Sarah La Rosa

A Winged Life

Sarah La Rosa
A Winged Life

What if you weren't afraid?

I know- my god, Sarah. Who hasn't written about this, lectured on it, even sang about it- ad nauseum at that?

But it's my question to ask. For me. To myself.
So,
what if I wasn't afraid?

Well, it might look like this:

~ I'd tell you what I really think about the sensitive topics, and it would be okay with me if we disagreed, or even if you didn't like me anymore for it. It would be okay if you stopped being my friend or respecting me because of it. I'd tell you what I really think about our nation's foreign policy, health care, women's issues, human rights, animal rights, sexuality, religion, abortion, gay rights, feminism, the existing two-party structure in our country as it is today, global warming, the class system in America, women's spirituality versus patriarchy, factory farms, Wal-Mart, and how I cry my eyes out over these topics regularly because I feel the pain of the controversies and abuses surrounding these issues deeply.

~ I'd write down the words in my head and heart without tearing every syllable apart, worrying that they're not smart enough, creative enough, original enough to be published. Actually, that wouldn't matter because that wouldn't be the reason I was writing in the first place.

~ I'd say "Thank You' when someone complimented me, and nothing else. Especially not empty words to qualify whatever it was I did, or said, to show my humility and awareness that I'm really not that special. I also wouldn't feel pressure to return a creative compliment to the one who paid me one just to be fair.
Nope, if I wasn't afraid, I'd enjoy that compliment and suck the marrow out of it, because if I wasn't afraid, I would take it as the gift it is meant to be and acknowledge that what I am means something important to the person who gave it to me.

~ On that note- if I wasn't afraid, I'd remember far more of the compliments I receive than the insults, unkindness, unfairness, rudeness and flat-out meanness that sticks in my brain like an arrow lodged there with the fletchings sticking out there for the whole world to view my inadequacies by.

~ I'd tell you that just because you are related to a person, that doesn't make them your family. I'd tell you that your guilty feelings are not love, and it is not your job to suffer inside a toxic relationship because of shared DNA. I'd remind you of what you know down deep- your first responsibility is to yourself- otherwise you are of no use whatsoever to the rest of us who need your light. I'd say these things to you because I live them and know them to be true.

~ I'd cry in front of you when I feel like it. I'd let you see what touches me, even if you think I'm silly, or a baby, or an over-emotional female. That would be okay with me because I would be okay with myself.

~ I'd say 'No' when I don't want to do something, or don't have the energy for something, or don't believe in what you are asking of me. I wouldn't say "I'm sorry" about it because there is nothing for me to apologize for. Saying no isn't a bad thing, or an "unladylike" thing. It's a word. A good word.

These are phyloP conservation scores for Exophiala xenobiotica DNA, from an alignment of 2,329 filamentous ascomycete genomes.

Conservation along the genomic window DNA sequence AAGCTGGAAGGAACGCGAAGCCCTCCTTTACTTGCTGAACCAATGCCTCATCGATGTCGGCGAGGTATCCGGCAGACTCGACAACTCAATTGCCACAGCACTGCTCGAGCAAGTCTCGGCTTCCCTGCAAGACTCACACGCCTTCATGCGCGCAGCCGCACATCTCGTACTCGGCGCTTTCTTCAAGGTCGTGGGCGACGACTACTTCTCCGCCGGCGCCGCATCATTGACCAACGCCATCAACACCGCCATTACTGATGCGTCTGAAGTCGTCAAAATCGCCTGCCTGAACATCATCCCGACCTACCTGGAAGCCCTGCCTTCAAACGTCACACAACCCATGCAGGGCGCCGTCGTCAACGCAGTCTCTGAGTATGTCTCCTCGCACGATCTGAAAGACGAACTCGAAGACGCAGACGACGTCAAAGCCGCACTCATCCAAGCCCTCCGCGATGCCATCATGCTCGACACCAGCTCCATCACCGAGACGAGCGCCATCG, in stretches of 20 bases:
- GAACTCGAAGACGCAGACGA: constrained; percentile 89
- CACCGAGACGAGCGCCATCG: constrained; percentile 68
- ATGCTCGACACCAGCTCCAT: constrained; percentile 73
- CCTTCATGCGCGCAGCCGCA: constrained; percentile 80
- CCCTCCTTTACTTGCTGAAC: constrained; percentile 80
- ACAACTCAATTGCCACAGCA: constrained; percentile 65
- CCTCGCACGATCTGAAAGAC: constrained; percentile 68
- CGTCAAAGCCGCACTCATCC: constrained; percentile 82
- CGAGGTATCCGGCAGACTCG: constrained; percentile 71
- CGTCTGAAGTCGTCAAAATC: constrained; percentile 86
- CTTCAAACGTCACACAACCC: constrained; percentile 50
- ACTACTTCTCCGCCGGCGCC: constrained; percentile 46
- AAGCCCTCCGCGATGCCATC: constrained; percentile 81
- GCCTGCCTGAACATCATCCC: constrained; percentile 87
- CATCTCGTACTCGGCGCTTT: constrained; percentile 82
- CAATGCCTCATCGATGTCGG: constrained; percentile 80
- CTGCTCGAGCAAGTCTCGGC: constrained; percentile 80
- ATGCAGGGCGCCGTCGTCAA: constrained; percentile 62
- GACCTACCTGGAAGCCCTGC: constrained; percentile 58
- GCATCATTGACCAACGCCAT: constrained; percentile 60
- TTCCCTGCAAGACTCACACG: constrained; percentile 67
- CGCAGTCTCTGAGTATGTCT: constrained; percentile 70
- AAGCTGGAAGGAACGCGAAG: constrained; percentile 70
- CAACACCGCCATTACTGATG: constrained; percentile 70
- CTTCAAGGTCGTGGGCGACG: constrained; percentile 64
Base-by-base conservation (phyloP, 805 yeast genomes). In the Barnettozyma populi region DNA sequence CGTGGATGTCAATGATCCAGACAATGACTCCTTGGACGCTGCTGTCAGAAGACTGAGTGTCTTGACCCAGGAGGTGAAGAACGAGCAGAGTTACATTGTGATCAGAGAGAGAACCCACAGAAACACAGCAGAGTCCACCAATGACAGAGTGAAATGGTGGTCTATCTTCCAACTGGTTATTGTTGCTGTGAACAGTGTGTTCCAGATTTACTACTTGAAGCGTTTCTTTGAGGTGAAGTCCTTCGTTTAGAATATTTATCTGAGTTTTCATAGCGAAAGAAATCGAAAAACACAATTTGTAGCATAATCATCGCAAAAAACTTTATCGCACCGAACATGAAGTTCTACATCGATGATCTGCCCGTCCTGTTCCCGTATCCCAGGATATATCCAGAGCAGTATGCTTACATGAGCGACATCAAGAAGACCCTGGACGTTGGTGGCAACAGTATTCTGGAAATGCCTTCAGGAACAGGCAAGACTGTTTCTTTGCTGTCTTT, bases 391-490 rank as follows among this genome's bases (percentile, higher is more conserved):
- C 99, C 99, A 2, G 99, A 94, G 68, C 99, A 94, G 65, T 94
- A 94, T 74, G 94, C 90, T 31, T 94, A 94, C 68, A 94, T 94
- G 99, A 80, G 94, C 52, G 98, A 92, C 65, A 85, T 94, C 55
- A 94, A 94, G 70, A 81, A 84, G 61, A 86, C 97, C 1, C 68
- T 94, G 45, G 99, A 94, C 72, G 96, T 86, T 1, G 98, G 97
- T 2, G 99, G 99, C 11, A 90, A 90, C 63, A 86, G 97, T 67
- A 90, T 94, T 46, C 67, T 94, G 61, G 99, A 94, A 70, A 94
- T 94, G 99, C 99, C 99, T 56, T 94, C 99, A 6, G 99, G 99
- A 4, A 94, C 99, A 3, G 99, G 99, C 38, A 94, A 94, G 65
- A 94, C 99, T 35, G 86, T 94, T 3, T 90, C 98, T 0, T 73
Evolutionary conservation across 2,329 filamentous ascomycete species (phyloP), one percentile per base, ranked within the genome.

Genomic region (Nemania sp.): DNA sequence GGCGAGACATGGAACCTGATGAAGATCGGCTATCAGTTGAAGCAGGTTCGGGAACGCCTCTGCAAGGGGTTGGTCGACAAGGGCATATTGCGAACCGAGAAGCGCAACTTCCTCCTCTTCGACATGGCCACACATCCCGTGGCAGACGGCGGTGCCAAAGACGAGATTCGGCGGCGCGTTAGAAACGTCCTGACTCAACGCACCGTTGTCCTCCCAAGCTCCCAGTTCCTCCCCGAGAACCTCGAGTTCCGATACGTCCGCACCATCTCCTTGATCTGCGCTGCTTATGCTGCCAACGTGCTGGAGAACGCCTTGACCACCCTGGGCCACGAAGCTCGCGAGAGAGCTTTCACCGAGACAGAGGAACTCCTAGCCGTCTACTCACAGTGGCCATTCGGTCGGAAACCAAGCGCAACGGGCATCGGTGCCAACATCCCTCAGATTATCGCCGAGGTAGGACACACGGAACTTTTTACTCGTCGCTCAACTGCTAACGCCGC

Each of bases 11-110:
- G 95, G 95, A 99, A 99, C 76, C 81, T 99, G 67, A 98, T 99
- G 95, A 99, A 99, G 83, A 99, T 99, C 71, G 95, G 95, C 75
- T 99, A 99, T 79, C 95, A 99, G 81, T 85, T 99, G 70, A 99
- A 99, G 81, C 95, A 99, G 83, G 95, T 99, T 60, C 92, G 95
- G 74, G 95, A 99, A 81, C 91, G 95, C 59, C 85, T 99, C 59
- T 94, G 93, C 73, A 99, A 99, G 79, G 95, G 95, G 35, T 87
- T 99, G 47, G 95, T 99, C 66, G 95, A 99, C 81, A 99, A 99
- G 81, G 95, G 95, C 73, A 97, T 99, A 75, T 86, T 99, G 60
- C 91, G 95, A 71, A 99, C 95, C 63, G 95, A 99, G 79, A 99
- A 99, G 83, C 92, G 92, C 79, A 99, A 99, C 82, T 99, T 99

( as a side note- isn't it interesting that one of the first words we learn as a baby is "no", and it is probably the first word we unlearn as women?)

~ I'd wear sexier clothes that show off my body. That doesn't make me a slut. That doesn't mean I'm "asking" for it. It means I enjoy my body and I'm proud of how it looks, and I enjoy the way pretty clothes make me feel.

~ I'd stop being 'little' red riding hood, the dutiful granddaughter pursued by the big, bad wolf, fearing the darkening forests.
Instead, I would be the red-hooded wild woman, embracing her wolfishness, her red circle of wise sisters, her communion with the tall, dark trees of the forest at night. I'd stop pretending shame and spend more time dancing naked.

~ I'd say what is really in my heart when someone asks my advice, and I would stop being shocked every time they do.

~ I'd say something to the parent who is verbally abusing and/or manhandling their child in a public place, or in my home, or in another's home. Abuse is wrong, and must be stopped. Period.

~ I'd stop making all my most important decisions based on worst-case scenarios.

~ I would treat my money like the thing it is- a tool, not a god.

~ I'd stop trying to talk myself out of being angry at injustice, unkindness, unfairness, and the general lack of compassion I see in the world. I would understand that being angry is not a bad thing, and that it's okay that I feel angry. I would stop pretending that to be compassionate toward all people means never being angry at people.

~ I'd stop trying to be the quiet, respectful woman in groups when I'm really the 'I actually have something to say about that' woman. It's who I am, and have always been, and probably will always be.

~ I'd stop trying to find a leader to follow and realize that I am her.

~ I'd see my face in the mirror and believe I'm beautiful.

~ I'd share my deeper self with others instead of keeping them at arm's length. I'd stop being afraid that they will hurt me, neglect me, abandon me, abuse me, disregard me. It wouldn't matter if they did any of those things, because I would be so in love with the deeper me that I would be enough, always enough for myself, that I could spill out and over and bless others with the sheer volume of joy bubbling up and pouring out over the rim of my soul.

~ I'd stop pretending my fear is really humility.

~ I wouldn't shy away from the light I feel inside me, and I would finally stop trying to dim its glow around others.

~ I would remember every moment of every day,
Anne Morrow Lindbergh's words:

Fear destroys the winged life.

And I would choose wings instead.